PyTorch Execution Times Query

As a new user of PyTorch, I have come to learn that it generically can be much slower in execution time on Windows versus native Linux OS (up to 10X?). As an option, should I be considering the use of Windows Subsystem for Linux (WSL) instead to help remedy this slowdown issue? If so, how does WSL-based execution times compare in general to native Linux-based ones? Can I get there or should I just consider installing native Linux OS on a removable HD, for example, and start all over with the CUDA, cuDNN, and PyTorch installation saga? And if so, what is recommended to replace Microsoft Visual Studio for the IDE platform? Also, if there is anything else I can do with my current Windows-based installation to speed things up, please let me know…

There is no need to go on this adventure, as the PyTorch binaries ship with their own CUDA libraries since their initial release (including cuDNN, NCCL, cuBLAS etc.).
You would only need to install a proper NVIDIA driver (not the full CUDA toolkit) and run pip install torch to install the latest stable release with CUDA 11.7.

If you want to build PyTorch from source or any custom CUDA extension, you would still need to install a CUDA toolkit locally.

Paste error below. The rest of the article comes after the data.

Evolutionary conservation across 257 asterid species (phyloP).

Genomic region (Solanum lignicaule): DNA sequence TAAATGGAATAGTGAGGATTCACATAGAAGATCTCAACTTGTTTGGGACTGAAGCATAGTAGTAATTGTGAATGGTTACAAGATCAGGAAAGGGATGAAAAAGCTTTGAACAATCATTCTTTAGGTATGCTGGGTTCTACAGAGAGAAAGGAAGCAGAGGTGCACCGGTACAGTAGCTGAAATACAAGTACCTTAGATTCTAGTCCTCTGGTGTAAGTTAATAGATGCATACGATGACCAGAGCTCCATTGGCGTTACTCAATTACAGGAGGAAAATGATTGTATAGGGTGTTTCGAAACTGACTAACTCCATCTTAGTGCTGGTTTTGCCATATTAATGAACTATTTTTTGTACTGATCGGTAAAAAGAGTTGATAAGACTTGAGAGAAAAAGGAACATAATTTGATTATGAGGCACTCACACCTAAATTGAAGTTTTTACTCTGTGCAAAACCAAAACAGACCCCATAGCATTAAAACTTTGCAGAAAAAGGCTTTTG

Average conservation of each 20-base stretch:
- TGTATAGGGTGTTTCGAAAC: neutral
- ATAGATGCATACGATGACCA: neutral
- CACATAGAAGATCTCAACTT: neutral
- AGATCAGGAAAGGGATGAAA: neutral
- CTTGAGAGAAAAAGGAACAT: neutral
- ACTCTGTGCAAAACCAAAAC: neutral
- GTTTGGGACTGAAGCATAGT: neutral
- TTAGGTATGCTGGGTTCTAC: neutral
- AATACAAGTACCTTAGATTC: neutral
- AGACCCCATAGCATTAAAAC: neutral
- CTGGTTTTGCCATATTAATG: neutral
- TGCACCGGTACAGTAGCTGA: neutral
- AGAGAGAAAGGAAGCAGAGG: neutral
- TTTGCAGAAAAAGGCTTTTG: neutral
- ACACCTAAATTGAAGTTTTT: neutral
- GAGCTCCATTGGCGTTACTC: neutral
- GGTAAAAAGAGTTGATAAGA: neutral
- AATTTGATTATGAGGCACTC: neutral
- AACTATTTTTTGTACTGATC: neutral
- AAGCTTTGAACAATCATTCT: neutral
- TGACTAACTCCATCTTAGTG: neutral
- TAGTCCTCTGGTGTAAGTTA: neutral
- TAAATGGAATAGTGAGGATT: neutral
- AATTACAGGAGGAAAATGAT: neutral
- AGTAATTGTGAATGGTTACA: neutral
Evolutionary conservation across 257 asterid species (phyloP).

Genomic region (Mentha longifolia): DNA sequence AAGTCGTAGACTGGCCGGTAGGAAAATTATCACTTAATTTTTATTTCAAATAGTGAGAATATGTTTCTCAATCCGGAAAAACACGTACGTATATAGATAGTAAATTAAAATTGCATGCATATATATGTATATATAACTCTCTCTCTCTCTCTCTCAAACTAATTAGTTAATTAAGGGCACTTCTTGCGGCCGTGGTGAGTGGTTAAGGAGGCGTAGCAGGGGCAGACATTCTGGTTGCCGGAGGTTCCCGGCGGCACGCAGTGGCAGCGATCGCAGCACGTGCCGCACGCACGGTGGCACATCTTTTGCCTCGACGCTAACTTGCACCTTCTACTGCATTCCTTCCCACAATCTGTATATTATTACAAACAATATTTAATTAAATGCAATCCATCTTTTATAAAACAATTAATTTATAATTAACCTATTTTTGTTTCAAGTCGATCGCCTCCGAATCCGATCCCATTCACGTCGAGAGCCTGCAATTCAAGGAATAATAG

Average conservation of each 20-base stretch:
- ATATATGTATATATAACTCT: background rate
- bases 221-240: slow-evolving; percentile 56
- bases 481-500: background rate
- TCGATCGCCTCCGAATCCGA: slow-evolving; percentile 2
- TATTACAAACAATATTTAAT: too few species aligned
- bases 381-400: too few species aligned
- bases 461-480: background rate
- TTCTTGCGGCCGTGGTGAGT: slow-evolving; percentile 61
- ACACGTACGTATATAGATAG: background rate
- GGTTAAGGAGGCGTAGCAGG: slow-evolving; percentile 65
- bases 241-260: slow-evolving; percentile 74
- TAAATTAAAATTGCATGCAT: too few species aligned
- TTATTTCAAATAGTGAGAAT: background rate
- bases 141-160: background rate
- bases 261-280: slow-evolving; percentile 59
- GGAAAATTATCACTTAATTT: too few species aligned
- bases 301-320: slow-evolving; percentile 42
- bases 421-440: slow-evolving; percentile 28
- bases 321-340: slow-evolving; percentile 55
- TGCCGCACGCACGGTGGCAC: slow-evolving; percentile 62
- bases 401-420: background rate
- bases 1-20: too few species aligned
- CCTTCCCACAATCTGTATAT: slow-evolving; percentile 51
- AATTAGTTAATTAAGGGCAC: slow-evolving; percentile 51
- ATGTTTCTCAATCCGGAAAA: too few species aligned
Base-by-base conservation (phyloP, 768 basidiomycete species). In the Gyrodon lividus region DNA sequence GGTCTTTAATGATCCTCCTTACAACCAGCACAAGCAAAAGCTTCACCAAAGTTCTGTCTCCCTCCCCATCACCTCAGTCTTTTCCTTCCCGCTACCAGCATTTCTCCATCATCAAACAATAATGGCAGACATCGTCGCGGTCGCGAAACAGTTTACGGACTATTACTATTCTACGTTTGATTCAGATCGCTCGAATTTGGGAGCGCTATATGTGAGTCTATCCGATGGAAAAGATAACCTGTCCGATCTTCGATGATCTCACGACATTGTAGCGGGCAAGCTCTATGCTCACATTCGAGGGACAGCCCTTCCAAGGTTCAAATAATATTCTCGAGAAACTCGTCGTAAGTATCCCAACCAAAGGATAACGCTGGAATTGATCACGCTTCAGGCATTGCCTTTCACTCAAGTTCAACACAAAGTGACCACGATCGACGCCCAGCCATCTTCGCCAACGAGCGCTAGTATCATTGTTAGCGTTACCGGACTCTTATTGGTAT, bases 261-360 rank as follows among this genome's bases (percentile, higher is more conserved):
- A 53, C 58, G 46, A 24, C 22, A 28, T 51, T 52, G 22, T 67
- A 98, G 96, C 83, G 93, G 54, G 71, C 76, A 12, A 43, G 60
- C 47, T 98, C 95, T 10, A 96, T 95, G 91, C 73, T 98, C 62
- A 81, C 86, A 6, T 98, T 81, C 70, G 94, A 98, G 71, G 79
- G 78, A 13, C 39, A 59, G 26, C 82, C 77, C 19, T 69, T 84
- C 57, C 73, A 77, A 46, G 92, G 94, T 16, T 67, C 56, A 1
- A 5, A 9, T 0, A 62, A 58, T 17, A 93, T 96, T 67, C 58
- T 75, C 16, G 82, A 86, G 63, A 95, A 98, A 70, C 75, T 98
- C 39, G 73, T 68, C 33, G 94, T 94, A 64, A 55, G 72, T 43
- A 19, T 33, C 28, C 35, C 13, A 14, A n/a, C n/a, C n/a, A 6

Thanks for the information about what PyTorch comes with natively. Still would like to hear about improving the performance of PyTorch in Windows with the alternatives I proposed. Which one should I try, given that the slowdown in Windows is quite significant?

I don’t know enough about Windows and would need to learn more about:

and where this claim comes from.

Thanks for the reply. Should I then post my inquiry in another forum category or wait for someone to chime in here in this one? The claim actually comes from other forums on several occasions {e.g., Example #1 and Example #2}. I also already confirmed this in own case between my native hefty Windows workstation platform and a team with a much less capable laptop using native Linux for the same PyTorch program and using only the CPUs at this point.

I think the category is correct and you might need to wait for a Windows expert to chime in.
Based on a quick check of the mentioned issues it might come down to some driver settings (if you are using the GPU) or some CPU libraries which might not be optimized (e.g. the last post in the first link claims to see a 10x slowdown on the CPU).
I’m of course biased as I’m personally using Linux, but you might consider also trying it out and compare the speed to your Windows system.